« PreviousContinue »
thine eye offend thee, pluck it out: it is 'betier for thee to enter into the kingdom of God with one eye, than having two eyes to be cast into hell-fire; where their worm dieth not, and the fire is not quenched.” (Mark ix. 43—48.) Life, in this passage, signifies gospel faith and enjo nt; " he that hath the Son hath life;" it cannot mean a future life of bliss, for persons do not pass to a state of heavenly felicity, with their bodies maimed and mutilated. Nothing can be more ridiculous than the referring such texts to a future world! Do the wicked go to hell whole and sound in health and limb, whilst the righteous go to heaven in a crippled state ? I suppose that Gehenna, in this passage, is accommodated to express whatever of evil and misery were incurred by a rejection of the Savior. In my remarks on the 25th chapter of Matthew, I alluded to the nature of these sufferings.
Be it borne in mind, that this was a place of most disgustful notoriety throughout Judea, and had been for many centuries. The Jews were as familiar with its name as we are with the term penitentiary; and the word Gehenna was as certainly associated in their minds with the idea of the loathsome valley of Hinnom, as the term penitentiary is in ours with that of a place of penal confinement. Now this being the case, as the learned will admit, do you think it probable, reader, that Christ would use this word with reference to the invisible state, without apprising his hearers, in express terms, that he did so use it, and not according to its common signification ? Suppose a preacher, in our day, were to threaten his hearers with a severe punishment in the penitentiary in case of impenitence, would they be likely to understand him as referring to an endless hell ? Yet there is actually as much of a relation to eternity in this threatening as in that of being punished in Gehenna.
Perhaps we shall better understand the meaning of Christ's allusion to Gehenna, when addressing the rejecters of his gospel, if we aitentively consider the following passage. “ And they have built the high places of Tophet, which is in the valley of the son of Hinnom, lo burn their sons and their daughters in the fire; which I commanded them not, neither came it into my heart. Therefore, behold, the days come, saith the Lord, that it shall no more be called 'Tophet, nor 'The valley of the son of Hinnom, but The valley of Slaughter: for they shall bury in Tophet, till there be no place. And the carcasses of this people shall be meat for the fowls of the heaven, and for the beasts of the earth ; and none shall fray them away. Then will I cause 10 cease froin the cities of Judah, and from the streets of Jerusalem, the voice of mirth, and the voice of gladness, the voice of the bridgroom, and the voice of the bride; for the land shall be desolate.” (Jer. vii. 3131.) This prediction had not yet received its accomplishment, but its fulfilment was nigh at hand; it was fearfully impending. Christ told the Pharisees, “ These be the days of vengeance, in which all things written in the prophets shall be fulfilled;" and that the blood of the martyrs shed in past ages, should be visited on that generation; hence he asks them, “ How can ye escape the dai.nation of Gehenna ?” (Matt. xxiii. 33.) It is manifest, from the nature of this prediction, that it looked forward to the great national judgment on the Jewish people, when they were driven from their country, and cut off from all their former distinguished privileges. Josephus informs us that nearly half a million of them were slaughtered in Jerusalem alone, and that their carcasses were cast out into Gahenna, or the valley of Hinnom.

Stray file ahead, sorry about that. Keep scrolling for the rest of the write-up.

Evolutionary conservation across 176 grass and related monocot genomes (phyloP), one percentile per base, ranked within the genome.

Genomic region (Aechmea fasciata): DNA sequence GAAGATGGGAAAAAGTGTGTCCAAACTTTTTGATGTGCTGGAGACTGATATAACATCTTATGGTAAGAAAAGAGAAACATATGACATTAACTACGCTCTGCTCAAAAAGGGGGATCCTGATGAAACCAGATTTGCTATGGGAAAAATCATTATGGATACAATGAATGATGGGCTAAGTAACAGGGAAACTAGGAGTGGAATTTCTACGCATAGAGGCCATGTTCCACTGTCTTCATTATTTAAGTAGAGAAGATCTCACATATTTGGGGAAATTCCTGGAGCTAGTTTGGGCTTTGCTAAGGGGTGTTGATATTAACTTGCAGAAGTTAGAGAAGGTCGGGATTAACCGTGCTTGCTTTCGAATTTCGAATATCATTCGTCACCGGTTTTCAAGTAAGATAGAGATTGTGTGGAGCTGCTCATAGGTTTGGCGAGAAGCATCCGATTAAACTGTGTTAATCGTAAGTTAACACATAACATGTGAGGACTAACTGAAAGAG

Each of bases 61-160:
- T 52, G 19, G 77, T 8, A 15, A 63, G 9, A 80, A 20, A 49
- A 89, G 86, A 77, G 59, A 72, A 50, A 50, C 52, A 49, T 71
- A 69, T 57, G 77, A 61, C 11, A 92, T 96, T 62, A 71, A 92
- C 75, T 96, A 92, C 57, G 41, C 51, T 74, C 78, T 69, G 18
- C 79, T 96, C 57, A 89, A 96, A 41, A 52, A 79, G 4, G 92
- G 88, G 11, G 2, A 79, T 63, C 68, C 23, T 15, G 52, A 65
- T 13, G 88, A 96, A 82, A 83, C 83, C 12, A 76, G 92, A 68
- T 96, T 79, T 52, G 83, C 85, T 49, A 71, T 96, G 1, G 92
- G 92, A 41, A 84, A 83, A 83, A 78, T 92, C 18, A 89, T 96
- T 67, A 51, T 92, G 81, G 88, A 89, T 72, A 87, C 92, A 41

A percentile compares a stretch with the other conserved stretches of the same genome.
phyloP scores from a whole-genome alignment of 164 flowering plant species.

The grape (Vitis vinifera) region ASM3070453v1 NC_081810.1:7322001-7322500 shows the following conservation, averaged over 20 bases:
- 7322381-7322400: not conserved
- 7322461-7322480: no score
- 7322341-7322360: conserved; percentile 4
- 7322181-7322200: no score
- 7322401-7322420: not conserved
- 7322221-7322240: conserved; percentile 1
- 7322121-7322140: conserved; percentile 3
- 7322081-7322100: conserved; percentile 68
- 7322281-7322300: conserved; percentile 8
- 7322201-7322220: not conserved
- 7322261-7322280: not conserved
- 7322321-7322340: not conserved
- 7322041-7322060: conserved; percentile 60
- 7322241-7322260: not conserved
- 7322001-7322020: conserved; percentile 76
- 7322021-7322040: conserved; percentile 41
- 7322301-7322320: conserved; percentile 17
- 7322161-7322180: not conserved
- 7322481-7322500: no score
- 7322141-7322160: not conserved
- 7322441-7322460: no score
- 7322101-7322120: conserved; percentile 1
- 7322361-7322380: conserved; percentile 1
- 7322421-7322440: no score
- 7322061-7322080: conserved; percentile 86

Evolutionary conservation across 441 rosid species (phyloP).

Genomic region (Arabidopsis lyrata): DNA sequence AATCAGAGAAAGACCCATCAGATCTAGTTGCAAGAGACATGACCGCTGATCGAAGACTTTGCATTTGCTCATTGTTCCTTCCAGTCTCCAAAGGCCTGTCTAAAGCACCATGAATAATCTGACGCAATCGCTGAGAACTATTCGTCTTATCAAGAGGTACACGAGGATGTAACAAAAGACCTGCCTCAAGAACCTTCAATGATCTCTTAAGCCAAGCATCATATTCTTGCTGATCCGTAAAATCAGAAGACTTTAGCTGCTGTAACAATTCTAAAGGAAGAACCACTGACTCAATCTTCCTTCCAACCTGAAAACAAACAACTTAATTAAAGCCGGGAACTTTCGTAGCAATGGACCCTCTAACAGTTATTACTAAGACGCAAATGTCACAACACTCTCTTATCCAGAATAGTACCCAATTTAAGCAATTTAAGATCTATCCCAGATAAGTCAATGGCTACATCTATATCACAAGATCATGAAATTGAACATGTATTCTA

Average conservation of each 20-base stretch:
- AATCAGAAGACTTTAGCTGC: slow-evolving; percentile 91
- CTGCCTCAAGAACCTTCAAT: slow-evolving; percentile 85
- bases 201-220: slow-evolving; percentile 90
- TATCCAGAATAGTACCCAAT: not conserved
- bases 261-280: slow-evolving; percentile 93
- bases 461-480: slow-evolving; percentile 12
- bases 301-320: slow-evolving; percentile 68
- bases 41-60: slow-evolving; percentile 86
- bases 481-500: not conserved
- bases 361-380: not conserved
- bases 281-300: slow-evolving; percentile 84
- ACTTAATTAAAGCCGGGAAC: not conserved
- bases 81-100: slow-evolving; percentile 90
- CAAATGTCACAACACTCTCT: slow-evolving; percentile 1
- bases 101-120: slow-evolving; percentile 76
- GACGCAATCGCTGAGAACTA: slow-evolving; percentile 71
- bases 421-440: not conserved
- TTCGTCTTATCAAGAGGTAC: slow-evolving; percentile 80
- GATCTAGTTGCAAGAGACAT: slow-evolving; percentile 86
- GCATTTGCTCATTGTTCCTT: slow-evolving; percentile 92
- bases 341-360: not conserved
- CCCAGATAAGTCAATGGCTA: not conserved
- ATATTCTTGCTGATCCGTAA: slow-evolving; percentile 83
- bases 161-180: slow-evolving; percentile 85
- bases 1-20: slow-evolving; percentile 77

But some people think that the phrase "shall not be quenched," must refer 10 something absolutely eternal, “ for, if not quenched (say they) it must burn unceasingly.” This does not necessarily follow, however; a fire cannot be said to be quenched which expires of itself, for want of combustible matter to support it; and we have reason to believe that this was the case with the fire of Gehenna, for Isaiah has explicitly recorded that such was Jehovah's determination. “And it shall come to pass, that from one new moon to another, and from one sabbath to another, shall all flesh come to worship before me, saith the Lord. And they shal! go forth, and look upon the carcasses of the men that have transgressed against me : for their worm shall not die, neither shall their fire be quenched ; and they shall be an abhorring unto all flesh.” (Isa. Ixvi. 23, 24.) Sabbaths, new moons, flesh, and car. casses, have no relation to eternity. This text must therefore refer to a circumstance of time. The same, no doubt, to which Christ alludes, viz: The unquenched fire and ever-breeding worms of the valley of Hinnom. The phrase "shall not be quenched,” occurs in several other places in the scripture, in such connexion as leaves no room for doubt as to the limited duration of the judgment it ex.
presses. “ Then will I kindle a fire in the gates thereof, and it shall devour the palaces of Jerusalem, and it shall not be quenched.” (Jer. xvii. 27.) “ Behold, mine anger and my fury shall be poured out upon this place, upon man, and upon beasi, and upon the trees of the field, and upon the fruit of the ground, and it shall burn, and shall not be quenched.” (Jer. vii. 20.) It is hoped that those who contend for ceaseless suffering on the strength of this expressior, will not include among the subjects of that suffering, gales, palaces, beasts, trees, and fruits of the ground! They should at least limnit their tender mercies to the subjects of sensation ! See to the same effect, Ezek. xx. 47, 48.